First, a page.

Pavement threatens park – “Now Newspaper September 29th, 2004
by Ted Colley

A prominent Surrey environmentalist fears the widening of Fraser Highway could cause the loss of 300 or more trees in Green Timbers urban forest.

Peter Maarsman is president-elect of the Green Timbers Heritage Society, an organization created nearly 20 years ago to preserve and protect the forest, which is bisected by the highway.

Fraser Highway is being widened between 151st and 179th streets in three phases. Phase 1, from 151st to 160th, was completed last year and Phase 2, from 160th to 168th, is currently underway. The third section, the part that runs hrough the forest from 168th to 179th, is under design and won’t be built for some time.

Maarsman is afraid the highway project will lead to the death of many trees in the forest.

“When you compact soil (for the highway roadbed) it pushes the water level down,” Maarsman said.

“Old trees can’t adapt, they can’t go down for the water like young trees. They’ll die.”

Maarsman said his organization met with city engineers in June to pass on their concerns and notify them they intended to take the issue to council. According to Maarsman, the engineers asked them not to go to council.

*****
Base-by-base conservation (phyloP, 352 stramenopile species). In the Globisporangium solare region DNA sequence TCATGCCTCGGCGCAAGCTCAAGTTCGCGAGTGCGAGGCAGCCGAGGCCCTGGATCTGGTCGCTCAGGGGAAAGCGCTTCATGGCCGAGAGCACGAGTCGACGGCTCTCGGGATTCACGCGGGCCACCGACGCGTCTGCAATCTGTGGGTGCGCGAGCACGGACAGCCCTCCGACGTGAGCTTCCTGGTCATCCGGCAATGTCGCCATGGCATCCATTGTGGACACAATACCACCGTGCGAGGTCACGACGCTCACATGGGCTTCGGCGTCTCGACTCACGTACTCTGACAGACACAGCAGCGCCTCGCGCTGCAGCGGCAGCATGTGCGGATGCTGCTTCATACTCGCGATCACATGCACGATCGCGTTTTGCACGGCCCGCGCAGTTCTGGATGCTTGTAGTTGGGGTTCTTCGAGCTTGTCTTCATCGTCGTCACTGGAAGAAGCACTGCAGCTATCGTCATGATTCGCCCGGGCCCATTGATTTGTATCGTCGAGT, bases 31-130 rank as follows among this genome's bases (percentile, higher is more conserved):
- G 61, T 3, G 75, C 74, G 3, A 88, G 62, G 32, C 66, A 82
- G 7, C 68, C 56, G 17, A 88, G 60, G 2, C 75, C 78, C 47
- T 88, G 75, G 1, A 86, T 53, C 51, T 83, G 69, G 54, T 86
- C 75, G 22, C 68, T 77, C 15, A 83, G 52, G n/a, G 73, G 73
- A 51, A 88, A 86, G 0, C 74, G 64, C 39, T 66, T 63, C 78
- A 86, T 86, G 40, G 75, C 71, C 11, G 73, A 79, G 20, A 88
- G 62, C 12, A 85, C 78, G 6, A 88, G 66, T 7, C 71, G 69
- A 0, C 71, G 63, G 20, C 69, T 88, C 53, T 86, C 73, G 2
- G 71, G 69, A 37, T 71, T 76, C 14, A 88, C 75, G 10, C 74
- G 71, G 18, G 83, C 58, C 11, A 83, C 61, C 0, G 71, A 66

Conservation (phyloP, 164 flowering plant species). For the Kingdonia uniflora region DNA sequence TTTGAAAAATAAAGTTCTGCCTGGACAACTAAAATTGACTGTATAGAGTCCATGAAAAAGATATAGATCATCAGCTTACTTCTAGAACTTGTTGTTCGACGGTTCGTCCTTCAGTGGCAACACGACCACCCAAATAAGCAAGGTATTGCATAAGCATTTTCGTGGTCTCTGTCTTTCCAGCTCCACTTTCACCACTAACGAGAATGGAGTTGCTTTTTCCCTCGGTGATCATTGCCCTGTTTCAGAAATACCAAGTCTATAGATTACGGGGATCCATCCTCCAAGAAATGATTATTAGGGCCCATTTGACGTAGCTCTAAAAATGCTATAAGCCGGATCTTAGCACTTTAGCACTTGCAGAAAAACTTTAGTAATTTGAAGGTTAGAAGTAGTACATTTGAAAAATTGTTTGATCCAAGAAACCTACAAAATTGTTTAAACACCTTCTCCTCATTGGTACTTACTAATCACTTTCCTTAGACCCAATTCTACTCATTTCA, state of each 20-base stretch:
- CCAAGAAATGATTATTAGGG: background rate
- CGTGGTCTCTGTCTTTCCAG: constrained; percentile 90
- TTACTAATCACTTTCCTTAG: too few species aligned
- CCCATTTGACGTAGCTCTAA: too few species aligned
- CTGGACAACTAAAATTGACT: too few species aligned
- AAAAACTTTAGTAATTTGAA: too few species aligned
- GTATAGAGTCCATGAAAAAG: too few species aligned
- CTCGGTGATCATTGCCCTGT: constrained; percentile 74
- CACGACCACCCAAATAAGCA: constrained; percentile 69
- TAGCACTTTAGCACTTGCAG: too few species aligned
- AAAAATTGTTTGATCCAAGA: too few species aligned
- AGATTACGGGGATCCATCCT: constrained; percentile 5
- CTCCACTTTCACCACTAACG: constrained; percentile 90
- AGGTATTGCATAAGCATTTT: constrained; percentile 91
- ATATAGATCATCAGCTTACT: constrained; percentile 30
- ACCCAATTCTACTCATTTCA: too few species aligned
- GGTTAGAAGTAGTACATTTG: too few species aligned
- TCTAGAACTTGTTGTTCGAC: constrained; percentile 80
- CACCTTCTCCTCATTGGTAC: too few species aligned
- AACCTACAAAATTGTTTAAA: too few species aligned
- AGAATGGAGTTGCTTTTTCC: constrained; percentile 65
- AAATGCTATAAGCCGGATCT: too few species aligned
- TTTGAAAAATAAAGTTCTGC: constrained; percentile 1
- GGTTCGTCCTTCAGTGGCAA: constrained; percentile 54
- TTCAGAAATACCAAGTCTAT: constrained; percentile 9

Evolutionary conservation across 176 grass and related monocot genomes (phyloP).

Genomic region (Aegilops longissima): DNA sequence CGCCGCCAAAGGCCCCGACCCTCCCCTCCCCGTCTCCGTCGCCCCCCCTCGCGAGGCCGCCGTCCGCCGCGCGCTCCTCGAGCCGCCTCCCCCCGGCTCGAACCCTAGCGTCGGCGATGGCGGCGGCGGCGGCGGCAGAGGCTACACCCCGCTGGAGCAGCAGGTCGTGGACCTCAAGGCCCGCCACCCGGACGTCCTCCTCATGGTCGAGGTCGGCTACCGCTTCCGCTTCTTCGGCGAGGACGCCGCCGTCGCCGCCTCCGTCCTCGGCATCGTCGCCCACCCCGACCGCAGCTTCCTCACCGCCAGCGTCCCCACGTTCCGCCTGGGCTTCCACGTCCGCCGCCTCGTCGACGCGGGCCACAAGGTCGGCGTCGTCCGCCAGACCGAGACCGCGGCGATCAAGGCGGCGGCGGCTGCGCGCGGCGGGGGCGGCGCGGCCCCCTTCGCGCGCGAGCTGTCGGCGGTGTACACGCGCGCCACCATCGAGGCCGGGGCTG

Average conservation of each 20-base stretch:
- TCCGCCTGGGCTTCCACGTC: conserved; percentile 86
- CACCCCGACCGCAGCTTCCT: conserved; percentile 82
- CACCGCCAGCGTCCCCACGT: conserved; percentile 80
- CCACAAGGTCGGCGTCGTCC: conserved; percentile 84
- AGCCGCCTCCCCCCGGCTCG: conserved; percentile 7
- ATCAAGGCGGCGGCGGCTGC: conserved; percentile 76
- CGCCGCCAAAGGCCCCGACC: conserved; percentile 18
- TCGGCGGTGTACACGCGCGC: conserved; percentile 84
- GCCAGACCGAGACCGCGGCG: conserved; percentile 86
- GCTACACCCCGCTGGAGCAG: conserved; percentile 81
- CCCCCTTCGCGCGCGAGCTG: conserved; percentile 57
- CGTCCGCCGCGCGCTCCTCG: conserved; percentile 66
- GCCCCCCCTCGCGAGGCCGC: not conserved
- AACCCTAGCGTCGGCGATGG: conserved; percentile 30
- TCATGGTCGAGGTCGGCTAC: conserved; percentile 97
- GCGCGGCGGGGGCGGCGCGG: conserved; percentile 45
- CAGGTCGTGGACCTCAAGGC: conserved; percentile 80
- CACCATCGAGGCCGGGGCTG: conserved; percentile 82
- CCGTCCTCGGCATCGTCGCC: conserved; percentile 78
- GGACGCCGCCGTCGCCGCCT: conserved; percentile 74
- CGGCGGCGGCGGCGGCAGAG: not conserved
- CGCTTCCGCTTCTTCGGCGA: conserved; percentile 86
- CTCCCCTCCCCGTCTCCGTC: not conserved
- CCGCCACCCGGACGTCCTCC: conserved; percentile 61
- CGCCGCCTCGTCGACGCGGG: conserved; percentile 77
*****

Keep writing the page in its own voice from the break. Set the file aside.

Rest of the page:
“They talked us out of talking to council. They talked us out of talking to the edia, too. They said they would get a consultant to sit down with us and them and ork out the best way to do this for Green Timbers,” he said.

Maarsman said he was promised a meeting with the consultant in a week or so. Four months later, he said, they’re still waiting. Maarsman accused the ngineering department of reneging on its promise of consultation.

“They still haven’t called that meeting. We haven’t heard anything from them. e’ve been operating in good faith. We promised not to go to the media, but now, to heck with them.”

Paul Ham is Surrey’s general manager of engineering. He said the department isn’t ducking out on consultation, it just hasn’t had time to get things set up.

“I guess it’s just taking longer than we anticipated. The city’s concentrating on widening Fraser Highway to the east of Green Timbers. Just because we haven’t done anything, they’re thinking we’re scheming behind their backs. We’re not. We’ve just been busy elsewhere.”

Ham said the Green Timbers portion of the highway project won’t be done before 2006 or 2007. He said staff are working on a way to do it without taking out more than about 60 trees.

Ham said he expects to have a consultant available to sit down with the society in a month.

Mayor Doug McCallum said he won’t go along with widening the highway if it means losing a significant number of trees. “As far as I’m concerned, it’s not going to happen if we have to take out a whole bunch of trees,” the mayor said.

McCallum, who chairs the TransLink board, said he thinks it will be at least 10 years before the highway will be widened through Green Timbers. He said TransLink is a major source of funding for the project and there’s no money for it in the transit authority’s five-year budget.